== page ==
Nietzsche once observed that "Morality has remained in good standing for so long only thanks to immorality" and much the same could be said of anything "trendy" in business.
Some of us have gone around the sun enough times to remember when bell bottoms were in style the first time, but, more critically, as an entrepreneur, my advice is simple: trends are trendy, but real success isn't driven by trends.
See, trends have a tendency to create bubbles and those bubbles have the tendency to pop at inappropriate times. Remember Facebook's IPO? The DotCom crash of the late nineties? How about the real estate, and subsequent economic bubble bursting in 2007? Even the news today is documenting the struggles of the Bitcoin/cryptocurrency bubble.
Guess what? These examples and thousands of others are always there to distract you as an entrepreneur. The problem is that bubbles are "sexy" distractions - a lot of people know a little bit about them, so when you mention you're working on it, it still sounds like business.
It isn't, of course; it's a red herring ... but it sounds better than telling someone you were sitting on the back porch watching YouTube videos of your favorite band.
The truth is, trends are distracting you from the core issues in your business. Most small business owners have never focused enough time in that one area to have ever made enough of a difference in their operations before being distracted ... again.
On the other hand, sometimes these trends cross over directly into your core business - then what?
Let's look at Bitcoin as an example. As of this writing, there is considerable talk about the benefits of blockchain technology on the one hand, but on the other there's the problem of how a cryptocurrency can be regulated and if such a thing can actually be traded in a merchant exchange.
For a business owner who advises clients on investing, he or she may have to acknowledge the elephant in the room - cryptocurrency - and then determine if it is a business strategy or a distraction.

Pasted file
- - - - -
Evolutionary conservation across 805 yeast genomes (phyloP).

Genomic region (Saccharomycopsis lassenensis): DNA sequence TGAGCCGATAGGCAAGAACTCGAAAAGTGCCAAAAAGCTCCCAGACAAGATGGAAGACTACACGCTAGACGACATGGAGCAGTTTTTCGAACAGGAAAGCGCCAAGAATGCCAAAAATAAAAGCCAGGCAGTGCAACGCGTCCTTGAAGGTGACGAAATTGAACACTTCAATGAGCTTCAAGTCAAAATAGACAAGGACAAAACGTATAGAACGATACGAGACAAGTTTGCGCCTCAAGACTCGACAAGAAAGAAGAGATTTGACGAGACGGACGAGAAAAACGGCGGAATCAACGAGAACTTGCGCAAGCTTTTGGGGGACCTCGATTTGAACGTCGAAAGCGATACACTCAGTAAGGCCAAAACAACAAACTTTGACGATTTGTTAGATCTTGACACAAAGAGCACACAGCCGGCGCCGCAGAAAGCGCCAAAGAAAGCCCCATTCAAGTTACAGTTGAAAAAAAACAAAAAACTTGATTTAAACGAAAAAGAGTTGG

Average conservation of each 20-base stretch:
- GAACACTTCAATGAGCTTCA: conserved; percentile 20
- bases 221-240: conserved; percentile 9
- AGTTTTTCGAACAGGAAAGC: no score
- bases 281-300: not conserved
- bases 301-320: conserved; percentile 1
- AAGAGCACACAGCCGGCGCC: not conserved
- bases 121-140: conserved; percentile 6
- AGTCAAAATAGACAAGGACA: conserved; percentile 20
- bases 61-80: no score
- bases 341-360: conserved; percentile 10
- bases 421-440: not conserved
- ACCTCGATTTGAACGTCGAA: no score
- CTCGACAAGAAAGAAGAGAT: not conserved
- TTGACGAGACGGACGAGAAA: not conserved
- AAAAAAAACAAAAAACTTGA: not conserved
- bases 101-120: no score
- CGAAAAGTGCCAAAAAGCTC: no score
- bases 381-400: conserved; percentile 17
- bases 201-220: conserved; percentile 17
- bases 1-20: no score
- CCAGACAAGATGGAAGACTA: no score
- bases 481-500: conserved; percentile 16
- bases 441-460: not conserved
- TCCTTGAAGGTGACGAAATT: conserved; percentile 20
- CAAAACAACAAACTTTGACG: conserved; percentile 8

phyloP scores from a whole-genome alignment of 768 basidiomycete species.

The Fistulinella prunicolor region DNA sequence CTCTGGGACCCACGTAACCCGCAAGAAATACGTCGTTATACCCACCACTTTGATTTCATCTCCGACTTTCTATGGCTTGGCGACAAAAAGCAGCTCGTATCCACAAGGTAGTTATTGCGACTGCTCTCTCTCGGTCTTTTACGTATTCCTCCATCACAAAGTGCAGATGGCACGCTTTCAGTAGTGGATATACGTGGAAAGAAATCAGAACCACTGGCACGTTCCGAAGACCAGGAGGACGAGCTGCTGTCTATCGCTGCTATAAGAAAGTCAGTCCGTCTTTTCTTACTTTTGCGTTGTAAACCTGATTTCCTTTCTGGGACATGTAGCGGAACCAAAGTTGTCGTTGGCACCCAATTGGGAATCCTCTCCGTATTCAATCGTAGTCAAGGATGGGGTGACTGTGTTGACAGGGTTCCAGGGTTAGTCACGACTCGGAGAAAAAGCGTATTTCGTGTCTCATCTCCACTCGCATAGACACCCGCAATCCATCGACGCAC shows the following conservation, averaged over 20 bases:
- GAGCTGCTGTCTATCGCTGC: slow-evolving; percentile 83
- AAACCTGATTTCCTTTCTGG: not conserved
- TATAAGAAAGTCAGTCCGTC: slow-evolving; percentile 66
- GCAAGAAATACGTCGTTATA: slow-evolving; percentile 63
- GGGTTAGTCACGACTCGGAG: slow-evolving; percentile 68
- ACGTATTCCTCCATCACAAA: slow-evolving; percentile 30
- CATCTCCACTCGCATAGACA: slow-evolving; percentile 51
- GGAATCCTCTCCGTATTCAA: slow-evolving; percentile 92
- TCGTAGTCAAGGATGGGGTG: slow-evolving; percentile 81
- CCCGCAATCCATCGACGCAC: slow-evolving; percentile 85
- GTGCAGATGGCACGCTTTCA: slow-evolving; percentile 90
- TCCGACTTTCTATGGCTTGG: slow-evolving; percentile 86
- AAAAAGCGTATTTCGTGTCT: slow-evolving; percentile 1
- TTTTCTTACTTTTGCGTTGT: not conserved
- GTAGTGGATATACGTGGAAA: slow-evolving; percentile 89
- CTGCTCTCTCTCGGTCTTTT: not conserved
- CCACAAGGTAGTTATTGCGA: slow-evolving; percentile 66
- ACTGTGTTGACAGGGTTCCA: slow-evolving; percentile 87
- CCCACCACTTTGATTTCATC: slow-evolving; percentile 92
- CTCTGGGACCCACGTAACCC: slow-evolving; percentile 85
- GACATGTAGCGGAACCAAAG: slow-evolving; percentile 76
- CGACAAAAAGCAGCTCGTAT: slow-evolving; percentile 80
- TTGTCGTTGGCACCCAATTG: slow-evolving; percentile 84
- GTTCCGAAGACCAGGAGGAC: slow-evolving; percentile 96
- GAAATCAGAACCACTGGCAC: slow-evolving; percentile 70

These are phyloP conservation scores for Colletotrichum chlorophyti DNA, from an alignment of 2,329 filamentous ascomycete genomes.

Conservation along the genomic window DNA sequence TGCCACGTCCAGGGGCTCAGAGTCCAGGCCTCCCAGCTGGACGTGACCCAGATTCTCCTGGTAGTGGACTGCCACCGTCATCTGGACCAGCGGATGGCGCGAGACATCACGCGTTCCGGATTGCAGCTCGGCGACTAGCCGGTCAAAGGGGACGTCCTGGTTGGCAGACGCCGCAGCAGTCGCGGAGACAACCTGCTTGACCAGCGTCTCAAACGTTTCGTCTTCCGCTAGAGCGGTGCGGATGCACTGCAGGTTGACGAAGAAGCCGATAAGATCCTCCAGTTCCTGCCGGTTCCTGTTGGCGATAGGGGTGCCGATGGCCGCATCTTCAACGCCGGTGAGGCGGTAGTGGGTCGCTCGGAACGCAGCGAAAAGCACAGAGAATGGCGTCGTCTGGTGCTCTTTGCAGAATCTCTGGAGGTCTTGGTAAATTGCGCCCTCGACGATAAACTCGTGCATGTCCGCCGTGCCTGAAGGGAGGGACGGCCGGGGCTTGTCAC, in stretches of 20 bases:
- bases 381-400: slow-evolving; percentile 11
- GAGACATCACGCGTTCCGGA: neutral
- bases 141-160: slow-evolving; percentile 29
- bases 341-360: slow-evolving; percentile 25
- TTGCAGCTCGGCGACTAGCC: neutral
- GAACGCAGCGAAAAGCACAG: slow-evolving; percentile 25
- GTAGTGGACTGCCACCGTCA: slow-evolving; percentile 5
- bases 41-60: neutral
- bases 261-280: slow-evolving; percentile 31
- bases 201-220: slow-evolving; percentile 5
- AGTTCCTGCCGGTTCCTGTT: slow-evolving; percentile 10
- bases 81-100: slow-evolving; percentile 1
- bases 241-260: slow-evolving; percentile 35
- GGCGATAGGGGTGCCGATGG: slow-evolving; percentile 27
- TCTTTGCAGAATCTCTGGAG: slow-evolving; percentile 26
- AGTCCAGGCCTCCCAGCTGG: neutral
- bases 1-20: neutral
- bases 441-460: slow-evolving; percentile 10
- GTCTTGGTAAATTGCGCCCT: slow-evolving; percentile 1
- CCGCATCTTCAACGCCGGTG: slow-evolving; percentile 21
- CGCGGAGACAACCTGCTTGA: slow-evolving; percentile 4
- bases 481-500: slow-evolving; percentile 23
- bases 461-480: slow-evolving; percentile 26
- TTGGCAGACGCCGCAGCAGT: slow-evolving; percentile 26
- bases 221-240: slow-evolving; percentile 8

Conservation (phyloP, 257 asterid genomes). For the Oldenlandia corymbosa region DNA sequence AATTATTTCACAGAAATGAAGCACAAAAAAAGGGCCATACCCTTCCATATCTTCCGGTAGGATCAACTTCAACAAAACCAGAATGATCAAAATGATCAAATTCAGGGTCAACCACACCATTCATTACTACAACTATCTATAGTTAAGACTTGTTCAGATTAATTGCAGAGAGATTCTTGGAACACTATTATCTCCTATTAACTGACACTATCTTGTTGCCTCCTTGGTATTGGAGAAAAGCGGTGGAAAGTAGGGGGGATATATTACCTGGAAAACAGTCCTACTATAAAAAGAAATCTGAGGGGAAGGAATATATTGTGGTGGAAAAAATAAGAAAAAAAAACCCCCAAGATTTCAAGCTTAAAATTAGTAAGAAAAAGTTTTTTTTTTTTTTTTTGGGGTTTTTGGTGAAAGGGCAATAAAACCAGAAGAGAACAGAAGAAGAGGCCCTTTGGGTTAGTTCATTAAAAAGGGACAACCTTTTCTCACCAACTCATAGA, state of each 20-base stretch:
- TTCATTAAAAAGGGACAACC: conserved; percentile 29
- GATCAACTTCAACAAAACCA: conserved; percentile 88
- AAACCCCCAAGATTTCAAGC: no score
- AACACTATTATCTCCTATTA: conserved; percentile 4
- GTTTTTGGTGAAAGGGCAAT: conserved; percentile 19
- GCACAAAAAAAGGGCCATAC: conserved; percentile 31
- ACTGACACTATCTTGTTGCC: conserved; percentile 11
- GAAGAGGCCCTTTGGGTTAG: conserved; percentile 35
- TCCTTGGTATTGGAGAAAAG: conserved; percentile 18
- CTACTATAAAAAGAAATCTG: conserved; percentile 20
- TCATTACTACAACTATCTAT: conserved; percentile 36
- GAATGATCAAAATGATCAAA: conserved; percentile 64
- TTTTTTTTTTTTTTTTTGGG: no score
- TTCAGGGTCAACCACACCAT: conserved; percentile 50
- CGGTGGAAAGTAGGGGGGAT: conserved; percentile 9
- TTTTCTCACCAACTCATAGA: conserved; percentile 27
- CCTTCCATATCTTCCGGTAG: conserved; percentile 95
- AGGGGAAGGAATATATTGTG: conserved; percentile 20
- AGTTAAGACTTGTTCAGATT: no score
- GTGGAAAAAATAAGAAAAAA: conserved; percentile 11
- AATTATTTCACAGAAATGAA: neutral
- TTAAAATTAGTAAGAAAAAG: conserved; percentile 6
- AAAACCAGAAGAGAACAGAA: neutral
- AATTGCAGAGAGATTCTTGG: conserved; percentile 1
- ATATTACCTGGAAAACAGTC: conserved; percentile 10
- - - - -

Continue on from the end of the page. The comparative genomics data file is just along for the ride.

For a digital marketer to not understand the impact of nearly 2 billion Facebook users would be foolish, but if the year was 2008 instead of 2018, what decision would you make?
Trend or market-changer?
Here's the real issue with trends - determining how they fit into your business model. Can you leverage your core business to provide value to clients while you address coming fads in your own business? You can - and here's how:
Leverage the relationships that you have in your industry. I know, another system, but one that 90% of your competitors won't do and thus, a way to differentiate yourself though your knowledge and rolodex of contacts and information. This allows you two advantages: one, you still have access to experts who are handling the trend du jour while helping you to understand it and you are able to be a resource to your own clients one how this particular trend affect them.
On the backside of this is how to monetize those relationships - with affiliates, strategic partnerships, and creating a clear path for how, when the phone rings with a client needing X, you don't have to be an expert in that, you know how to direct that call. As time goes by, those trends will fall by the wayside or become critical to your business. The nice part is, they never had to be a distraction to you.